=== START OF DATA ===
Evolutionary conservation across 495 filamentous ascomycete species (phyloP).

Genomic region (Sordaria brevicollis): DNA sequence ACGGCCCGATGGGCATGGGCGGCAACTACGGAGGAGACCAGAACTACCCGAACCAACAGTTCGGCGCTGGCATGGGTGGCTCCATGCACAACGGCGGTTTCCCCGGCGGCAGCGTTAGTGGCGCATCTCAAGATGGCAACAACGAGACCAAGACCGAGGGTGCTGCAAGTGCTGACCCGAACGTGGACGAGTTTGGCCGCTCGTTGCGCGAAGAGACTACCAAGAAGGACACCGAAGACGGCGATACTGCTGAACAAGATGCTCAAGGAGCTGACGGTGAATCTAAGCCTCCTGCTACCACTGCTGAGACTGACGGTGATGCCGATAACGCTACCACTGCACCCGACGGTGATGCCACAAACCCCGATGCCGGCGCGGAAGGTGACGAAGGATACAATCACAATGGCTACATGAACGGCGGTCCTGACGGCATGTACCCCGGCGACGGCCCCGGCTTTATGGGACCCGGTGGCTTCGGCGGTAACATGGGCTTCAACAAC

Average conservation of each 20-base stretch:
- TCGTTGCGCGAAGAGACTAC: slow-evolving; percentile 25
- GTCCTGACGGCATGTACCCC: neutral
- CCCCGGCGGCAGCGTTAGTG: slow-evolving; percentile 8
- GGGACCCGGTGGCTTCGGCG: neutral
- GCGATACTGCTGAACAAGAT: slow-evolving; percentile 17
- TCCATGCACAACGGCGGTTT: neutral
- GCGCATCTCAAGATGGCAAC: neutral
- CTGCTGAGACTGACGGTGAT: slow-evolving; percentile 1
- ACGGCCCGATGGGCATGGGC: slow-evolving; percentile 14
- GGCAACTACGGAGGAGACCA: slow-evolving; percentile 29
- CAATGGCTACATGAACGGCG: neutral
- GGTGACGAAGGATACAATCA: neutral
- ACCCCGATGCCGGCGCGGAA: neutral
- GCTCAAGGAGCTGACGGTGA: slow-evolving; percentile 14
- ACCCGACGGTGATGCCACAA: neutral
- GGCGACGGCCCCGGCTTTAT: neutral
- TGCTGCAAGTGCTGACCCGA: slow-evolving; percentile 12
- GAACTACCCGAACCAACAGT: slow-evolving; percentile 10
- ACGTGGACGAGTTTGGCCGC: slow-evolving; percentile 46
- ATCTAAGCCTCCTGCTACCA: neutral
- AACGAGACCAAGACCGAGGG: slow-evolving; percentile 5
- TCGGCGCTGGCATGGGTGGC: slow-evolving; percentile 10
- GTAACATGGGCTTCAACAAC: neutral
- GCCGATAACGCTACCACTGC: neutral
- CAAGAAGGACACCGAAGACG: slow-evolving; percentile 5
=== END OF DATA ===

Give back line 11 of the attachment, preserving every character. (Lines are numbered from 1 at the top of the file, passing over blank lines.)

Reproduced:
- CTGCTGAGACTGACGGTGAT: slow-evolving; percentile 1